Levomethamphetamine is available as an over-the-counter drug for use as an inhaled nasal decongestant in the United States. Internationally, the production, distribution and possession of methamphetamine is restricted or banned in many countries, due to its placement in schedule II of the United Nations Convention on Psychotropic Substances treaty. While dextromethamphetamine is a more potent drug, racemic methamphetamine is sometimes illicitly produced due to the relative ease of synthesis and limited availability of chemical precursors. In low to moderate doses, methamphetamine can elevate mood, increase alertness and energy in fatigued individuals, reduce appetite, promote weight loss. At high doses, it can induce psychosis, breakdown of skeletal muscle and bleeding in the brain. Chronic high-dose use can precipitate unpredictable and rapid mood swings, stimulant psychosis and violent behavior. Recreationally, methamphetamine's ability to increase energy has been reported to lift mood and increase sexual desire to such an extent that users are able to engage in sexual activity continuously for several days.
Methamphetamine is known to possess a high addiction liability and high dependence liability. Heavy recreational use of methamphetamine may lead to a post-acute-withdrawal syndrome, which can persist for months beyond the typical withdrawal period. Unlike amphetamine, methamphetamine is neurotoxic to human midbrain dopaminergic neurons, it has been shown to damage serotonin neurons in the CNS. This damage includes adverse changes in brain structure and function, such as reductions in grey matter volume in several brain regions and adverse changes in markers of metabolic integrity. Methamphetamine belongs to the substituted phenethylamine and substituted amphetamine chemical classes, it is related to the other dimethylphenethylamines as a positional isomer of these compounds, which share the common chemical formula: C10H15N1. In the United States, dextromethamphetamine hydrochloride, under the trade name Desoxyn, has been approved by the FDA for treating ADHD and obesity in both adults and children.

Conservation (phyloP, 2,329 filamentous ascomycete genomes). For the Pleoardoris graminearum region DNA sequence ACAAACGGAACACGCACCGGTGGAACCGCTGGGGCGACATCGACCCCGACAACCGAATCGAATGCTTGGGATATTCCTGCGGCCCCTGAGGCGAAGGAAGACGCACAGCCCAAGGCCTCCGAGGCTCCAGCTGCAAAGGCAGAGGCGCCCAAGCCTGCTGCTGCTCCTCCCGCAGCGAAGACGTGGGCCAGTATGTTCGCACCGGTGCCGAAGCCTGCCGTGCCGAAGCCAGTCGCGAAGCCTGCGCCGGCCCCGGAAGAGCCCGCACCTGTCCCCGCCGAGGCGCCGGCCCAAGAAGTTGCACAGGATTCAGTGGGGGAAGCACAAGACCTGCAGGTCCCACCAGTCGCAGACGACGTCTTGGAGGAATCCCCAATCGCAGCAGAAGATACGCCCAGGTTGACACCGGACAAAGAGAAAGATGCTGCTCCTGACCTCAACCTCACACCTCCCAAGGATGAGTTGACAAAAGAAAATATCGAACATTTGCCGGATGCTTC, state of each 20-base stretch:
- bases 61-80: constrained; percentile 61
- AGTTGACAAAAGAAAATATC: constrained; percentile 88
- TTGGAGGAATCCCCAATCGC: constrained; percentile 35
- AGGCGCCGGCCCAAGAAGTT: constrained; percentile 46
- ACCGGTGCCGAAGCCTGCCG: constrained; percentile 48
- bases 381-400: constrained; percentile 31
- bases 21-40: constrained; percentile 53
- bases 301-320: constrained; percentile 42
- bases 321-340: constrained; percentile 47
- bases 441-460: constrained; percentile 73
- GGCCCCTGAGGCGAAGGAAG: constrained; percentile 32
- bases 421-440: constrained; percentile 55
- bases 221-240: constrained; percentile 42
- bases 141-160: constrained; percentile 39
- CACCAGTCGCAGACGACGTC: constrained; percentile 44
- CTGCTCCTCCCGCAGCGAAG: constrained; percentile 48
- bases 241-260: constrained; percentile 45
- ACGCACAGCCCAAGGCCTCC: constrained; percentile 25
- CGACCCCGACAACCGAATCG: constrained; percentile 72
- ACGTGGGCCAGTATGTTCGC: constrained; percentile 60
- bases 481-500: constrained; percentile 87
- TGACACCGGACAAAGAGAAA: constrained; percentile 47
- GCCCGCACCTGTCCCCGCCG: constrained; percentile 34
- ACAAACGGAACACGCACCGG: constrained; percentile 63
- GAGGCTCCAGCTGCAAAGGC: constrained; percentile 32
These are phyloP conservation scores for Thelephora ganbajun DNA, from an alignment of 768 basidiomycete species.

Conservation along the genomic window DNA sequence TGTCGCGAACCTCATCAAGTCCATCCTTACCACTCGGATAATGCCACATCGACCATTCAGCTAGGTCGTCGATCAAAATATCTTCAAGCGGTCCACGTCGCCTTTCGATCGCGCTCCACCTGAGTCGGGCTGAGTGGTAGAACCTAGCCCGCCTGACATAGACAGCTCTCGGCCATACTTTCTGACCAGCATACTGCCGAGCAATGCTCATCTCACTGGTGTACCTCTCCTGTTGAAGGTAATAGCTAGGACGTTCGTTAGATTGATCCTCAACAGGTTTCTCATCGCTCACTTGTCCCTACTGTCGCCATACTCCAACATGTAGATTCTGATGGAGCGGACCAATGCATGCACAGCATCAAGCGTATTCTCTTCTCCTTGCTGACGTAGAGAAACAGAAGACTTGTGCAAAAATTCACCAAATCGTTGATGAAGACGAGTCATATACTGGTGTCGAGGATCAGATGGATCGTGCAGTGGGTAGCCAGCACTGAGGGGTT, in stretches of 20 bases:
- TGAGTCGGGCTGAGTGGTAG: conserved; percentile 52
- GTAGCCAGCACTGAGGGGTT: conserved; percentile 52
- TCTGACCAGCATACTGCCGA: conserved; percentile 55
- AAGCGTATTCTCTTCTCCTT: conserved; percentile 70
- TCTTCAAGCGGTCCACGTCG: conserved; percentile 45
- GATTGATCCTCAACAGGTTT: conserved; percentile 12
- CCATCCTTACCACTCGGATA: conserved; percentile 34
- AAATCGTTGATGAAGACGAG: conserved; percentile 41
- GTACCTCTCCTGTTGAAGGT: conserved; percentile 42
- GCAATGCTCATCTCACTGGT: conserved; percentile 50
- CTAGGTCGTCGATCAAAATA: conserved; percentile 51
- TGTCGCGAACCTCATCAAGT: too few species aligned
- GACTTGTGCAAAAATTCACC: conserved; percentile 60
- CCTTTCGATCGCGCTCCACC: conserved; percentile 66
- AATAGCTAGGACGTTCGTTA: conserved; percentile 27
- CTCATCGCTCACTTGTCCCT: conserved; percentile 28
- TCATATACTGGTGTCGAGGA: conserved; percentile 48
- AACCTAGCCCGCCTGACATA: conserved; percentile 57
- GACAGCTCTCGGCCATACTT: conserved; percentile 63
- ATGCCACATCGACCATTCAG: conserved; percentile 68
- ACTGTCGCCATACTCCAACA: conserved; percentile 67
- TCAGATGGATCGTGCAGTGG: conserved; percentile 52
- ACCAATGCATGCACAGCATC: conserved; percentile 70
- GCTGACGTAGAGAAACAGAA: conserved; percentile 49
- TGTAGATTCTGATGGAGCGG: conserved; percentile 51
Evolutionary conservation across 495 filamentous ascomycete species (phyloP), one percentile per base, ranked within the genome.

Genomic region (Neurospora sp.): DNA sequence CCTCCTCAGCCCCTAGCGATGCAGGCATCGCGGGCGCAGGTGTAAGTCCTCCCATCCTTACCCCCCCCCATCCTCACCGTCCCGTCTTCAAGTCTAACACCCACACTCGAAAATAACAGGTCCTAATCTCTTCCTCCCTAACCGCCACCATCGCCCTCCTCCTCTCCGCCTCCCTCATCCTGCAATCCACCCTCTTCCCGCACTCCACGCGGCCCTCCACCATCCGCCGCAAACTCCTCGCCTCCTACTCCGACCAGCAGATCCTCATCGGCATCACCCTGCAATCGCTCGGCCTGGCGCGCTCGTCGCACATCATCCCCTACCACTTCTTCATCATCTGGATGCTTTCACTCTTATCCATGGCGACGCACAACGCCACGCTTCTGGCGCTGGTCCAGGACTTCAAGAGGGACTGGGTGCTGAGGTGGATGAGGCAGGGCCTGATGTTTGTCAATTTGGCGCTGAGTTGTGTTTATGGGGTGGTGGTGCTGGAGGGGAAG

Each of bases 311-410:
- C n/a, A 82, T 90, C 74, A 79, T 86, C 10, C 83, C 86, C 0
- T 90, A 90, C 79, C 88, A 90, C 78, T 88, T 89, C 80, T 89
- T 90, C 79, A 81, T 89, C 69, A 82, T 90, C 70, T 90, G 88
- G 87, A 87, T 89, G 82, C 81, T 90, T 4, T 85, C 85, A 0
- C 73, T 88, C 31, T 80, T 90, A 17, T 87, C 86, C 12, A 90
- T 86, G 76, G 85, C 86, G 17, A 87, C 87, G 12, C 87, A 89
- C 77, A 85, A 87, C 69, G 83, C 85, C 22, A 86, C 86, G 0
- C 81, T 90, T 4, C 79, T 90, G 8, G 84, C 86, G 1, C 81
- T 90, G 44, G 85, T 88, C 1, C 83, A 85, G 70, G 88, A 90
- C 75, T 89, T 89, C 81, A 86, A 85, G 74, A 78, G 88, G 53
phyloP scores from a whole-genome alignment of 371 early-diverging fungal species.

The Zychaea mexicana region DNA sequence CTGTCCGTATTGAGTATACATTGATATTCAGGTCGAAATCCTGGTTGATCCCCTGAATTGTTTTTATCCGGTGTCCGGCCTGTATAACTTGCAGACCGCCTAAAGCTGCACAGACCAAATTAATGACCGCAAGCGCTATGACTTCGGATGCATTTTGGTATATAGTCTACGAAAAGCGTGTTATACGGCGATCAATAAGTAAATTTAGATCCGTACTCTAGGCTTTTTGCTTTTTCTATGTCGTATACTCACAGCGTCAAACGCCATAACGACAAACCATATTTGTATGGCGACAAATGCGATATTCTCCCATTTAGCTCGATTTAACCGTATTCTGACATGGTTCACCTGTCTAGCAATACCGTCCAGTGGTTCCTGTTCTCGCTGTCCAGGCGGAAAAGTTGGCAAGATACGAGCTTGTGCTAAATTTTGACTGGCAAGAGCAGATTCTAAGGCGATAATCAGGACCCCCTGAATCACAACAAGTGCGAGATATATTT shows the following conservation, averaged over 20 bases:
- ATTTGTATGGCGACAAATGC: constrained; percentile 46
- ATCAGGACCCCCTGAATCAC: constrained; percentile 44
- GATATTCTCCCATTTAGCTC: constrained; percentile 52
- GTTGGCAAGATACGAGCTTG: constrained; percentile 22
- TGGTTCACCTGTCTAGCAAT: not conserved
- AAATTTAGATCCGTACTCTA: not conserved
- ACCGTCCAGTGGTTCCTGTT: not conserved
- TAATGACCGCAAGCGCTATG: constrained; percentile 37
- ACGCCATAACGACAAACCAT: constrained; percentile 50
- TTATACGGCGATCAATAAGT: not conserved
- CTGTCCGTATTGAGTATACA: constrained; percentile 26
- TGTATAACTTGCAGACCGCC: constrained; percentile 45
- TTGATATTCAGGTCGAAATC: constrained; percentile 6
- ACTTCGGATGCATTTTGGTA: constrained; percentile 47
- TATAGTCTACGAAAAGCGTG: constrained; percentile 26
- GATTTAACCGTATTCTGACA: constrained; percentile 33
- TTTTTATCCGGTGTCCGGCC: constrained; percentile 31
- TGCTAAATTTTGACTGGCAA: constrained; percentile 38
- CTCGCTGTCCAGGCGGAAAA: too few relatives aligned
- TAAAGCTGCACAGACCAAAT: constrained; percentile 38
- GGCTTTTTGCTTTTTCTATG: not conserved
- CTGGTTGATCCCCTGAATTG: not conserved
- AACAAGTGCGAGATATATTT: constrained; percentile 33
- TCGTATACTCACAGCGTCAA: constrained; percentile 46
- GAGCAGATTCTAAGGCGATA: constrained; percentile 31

Methamphetamine is sometimes prescribed off label for narcolepsy and idiopathic hypersomnia. In the United States, methamphetamine's levorotary form is available in some over-the-counter nasal decongestant products; as methamphetamine is associated with a high potential for misuse, the drug is regulated under the Controlled Substances Act and is listed under Schedule II in the United States. Methamphetamine hydrochloride dispensed in the United States is required to include a boxed warning regarding its potential for recreational misuse and addiction liability. Methamphetamine is used recreationally for its effects as a potent euphoriant and stimulant as well as aphrodisiac qualities. According to a National Geographic TV documentary on methamphetamine, an entire subculture known as party and play is based around sexual activity and methamphetamine use. Participants in this subculture, which consists entirely of homosexual male methamphetamine users, will meet up through internet dating sites and have sex.